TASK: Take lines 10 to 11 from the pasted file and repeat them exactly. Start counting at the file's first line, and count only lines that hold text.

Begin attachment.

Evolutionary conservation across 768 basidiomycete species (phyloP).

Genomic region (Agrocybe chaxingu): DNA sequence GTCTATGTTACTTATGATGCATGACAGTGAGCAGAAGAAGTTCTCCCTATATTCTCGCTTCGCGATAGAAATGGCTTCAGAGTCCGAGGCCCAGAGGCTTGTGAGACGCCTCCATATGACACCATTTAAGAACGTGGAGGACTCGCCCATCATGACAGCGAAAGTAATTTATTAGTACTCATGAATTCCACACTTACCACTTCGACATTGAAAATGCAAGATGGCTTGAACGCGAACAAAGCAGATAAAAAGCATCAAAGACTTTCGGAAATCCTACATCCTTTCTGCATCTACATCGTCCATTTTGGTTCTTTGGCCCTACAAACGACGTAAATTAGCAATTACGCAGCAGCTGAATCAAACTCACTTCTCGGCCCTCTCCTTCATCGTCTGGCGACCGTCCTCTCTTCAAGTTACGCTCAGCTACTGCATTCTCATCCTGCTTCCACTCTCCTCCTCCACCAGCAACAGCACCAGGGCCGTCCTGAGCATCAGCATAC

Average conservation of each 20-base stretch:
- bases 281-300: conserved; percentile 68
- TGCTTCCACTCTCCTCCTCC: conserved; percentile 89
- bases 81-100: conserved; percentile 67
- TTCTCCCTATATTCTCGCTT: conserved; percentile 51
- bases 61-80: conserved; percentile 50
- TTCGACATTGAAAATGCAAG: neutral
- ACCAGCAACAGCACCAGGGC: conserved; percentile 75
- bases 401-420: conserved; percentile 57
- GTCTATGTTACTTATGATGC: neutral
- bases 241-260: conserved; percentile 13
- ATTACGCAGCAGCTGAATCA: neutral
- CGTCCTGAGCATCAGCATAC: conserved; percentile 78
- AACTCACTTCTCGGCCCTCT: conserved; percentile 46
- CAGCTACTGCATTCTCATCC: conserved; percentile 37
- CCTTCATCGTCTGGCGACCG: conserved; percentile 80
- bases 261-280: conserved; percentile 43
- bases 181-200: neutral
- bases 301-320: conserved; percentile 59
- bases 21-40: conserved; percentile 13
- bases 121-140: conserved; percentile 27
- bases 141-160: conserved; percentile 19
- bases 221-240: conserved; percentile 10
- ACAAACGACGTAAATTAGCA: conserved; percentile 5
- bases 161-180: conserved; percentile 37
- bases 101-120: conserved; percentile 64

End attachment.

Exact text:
- ACCAGCAACAGCACCAGGGC: conserved; percentile 75
- bases 401-420: conserved; percentile 57